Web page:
Stock splits are greatly talked about in the stock market community as they can be a powerful catalyst for traders looking to profit. Before understanding how to trade stock splits, let’s first understand the different types of stock splits:
Conventional Stock Split
A conventional stock split is when the company creates more shares by dividing its current shares into more shares, thus decreasing the price per share. Because the number of shares increases, the price decreases.
Let’s say that the investor started out at 1 share of 50 dollars. A conventional stock split, in this case, 2:1 would increase the number of shares the investor holds to 2, but decrease the price of each to 25 dollars. 25+25 is still 50 and the value of the investment overall stays the same.
Also Read – How Much Money Do I Need to Trade Stocks?
Why Would a Company Perform a Conventional Stock Split?
A company usually performs a conventional stock split when the cost to buy a share is high. This cheaper value gives an incentive to traders and investors to buy more shares because they are now more affordable.
Reverse Stock Split
A reverse stock split is when the company decreases the number of shares and increases the price of a share. So, in a reverse stock split, let’s say that the investor initially had 40 shares of the stock, and now only 10, the company performed a 1:4 reverse stock split. This, however, does not change the value of the investment, it only increases the price of one share and decreases the number of shares.
In the image above, let’s say an investor started at 2 shares of 25 dollars. In this case, a reverse stock split, a 1:2 stock reverse split would create 1 share of 50 dollars. The OVERALL VALUE does not change as the price of one share increases.
Why Would a Company Perform a Reverse Stock Split?
A company may perform a reverse stock split when say, the company price is too low that it may risk being delisted from an exchange, or the company wants a better outlook on its stock.
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How to Use Stock Splits to Your Advantage
A company usually performs a conventional stock split when the cost to buy a share is high. The board of directors can choose to split the stock at any ratio.
This cheaper value gives an incentive to traders and investors to buy more shares because they are now more affordable.
So, one strategy may be to buy before a stock split, and hope the stock goes up. Another strategy may be to sell during or after the stock split if the trader already is in the stock.
In a reverse stock split, a stock may decrease after for the reason of investors losing faith in the company. This may give the opportunity for the trader to short, sell, or buy the dip.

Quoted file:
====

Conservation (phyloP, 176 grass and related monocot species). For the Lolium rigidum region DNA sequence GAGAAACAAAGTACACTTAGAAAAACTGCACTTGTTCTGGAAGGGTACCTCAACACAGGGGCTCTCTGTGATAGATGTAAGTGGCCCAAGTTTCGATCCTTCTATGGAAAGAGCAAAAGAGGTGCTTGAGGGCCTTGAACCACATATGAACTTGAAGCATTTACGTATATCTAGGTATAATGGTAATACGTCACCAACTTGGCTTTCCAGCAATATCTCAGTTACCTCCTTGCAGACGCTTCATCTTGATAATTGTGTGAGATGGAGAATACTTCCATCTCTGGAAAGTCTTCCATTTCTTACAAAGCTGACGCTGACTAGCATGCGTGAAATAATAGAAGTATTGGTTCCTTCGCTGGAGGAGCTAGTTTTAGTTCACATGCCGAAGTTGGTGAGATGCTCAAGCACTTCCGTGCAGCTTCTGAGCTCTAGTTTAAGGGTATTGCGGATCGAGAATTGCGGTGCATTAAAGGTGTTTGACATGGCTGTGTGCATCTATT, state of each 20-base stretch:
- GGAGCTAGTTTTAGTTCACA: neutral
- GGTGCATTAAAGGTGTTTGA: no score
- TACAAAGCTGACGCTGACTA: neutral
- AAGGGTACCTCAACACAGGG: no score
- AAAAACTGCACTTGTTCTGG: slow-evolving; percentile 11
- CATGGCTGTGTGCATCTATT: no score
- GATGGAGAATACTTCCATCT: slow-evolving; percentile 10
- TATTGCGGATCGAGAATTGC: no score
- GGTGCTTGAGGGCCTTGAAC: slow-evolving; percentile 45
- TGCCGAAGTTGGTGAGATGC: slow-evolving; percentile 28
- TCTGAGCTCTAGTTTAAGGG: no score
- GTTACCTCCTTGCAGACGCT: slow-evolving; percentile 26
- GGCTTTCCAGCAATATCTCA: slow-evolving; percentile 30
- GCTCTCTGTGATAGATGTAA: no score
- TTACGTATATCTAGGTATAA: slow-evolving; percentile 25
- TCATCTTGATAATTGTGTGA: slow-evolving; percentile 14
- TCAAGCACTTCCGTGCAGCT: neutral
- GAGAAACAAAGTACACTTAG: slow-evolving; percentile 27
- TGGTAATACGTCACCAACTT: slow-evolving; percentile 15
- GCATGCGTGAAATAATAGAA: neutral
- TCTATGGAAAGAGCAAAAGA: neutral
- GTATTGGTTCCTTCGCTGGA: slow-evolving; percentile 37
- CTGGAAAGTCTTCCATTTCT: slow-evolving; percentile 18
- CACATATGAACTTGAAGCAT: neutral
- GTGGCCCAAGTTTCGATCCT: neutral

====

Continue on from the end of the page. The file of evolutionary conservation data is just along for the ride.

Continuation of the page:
You can find a NASDAQ Stock Splits Calendar here.
Why Would a Company Not Want to Split Its Stock?
We’ve talked about the benefits for both the company and the investor, but what are some negatives, or challenges, with a stock split?
There are regulatory laws that associate with the process of a stock split. These legal barriers are to meet companies that perform and want to perform a split. Regulations include:
- Corporations must notify the SEC before the stock split, with a minimum of 10 days, while listing the shareholders who are eligible to participate and the prospective date of the actual stock split.
- They are not taxable events
- Companies must register and split in accordance with their stock exchange
According to Investopedia, “The company wanting to split their stock must pay a great deal to have no movement in its over market capitalization value.”
A company may not perform a stock split because of the type of crowd one attracts.
For example, if a company’s price is so high, possibly in the hundreds of thousands, that stock may only be able to be bought by investors with large capital and not traders. This may be the intention of the company, to keep the stock exclusive.
Like we talked about before, delisting is a risk which can not only negatively affect the type of trading a stock receives, but also affect the sentiment surrounding that stock. This can be damaging for the company and its investors.
When a company reverse splits, the price of one share increases and the amount of shares the investor owns decreases. A reverse stock split may be done to prevent risks like delisting and/or negative sentiment.
Still, there is a comparison that if a cake tastes horrible, it does not matter if the cake has been cut into 5, 10, 15, 20, etc. pieces, it still tastes bad. This comparison represents an ideology of some investors and traders for stock splits. It doesn’t mean it is true, but it is something important to note.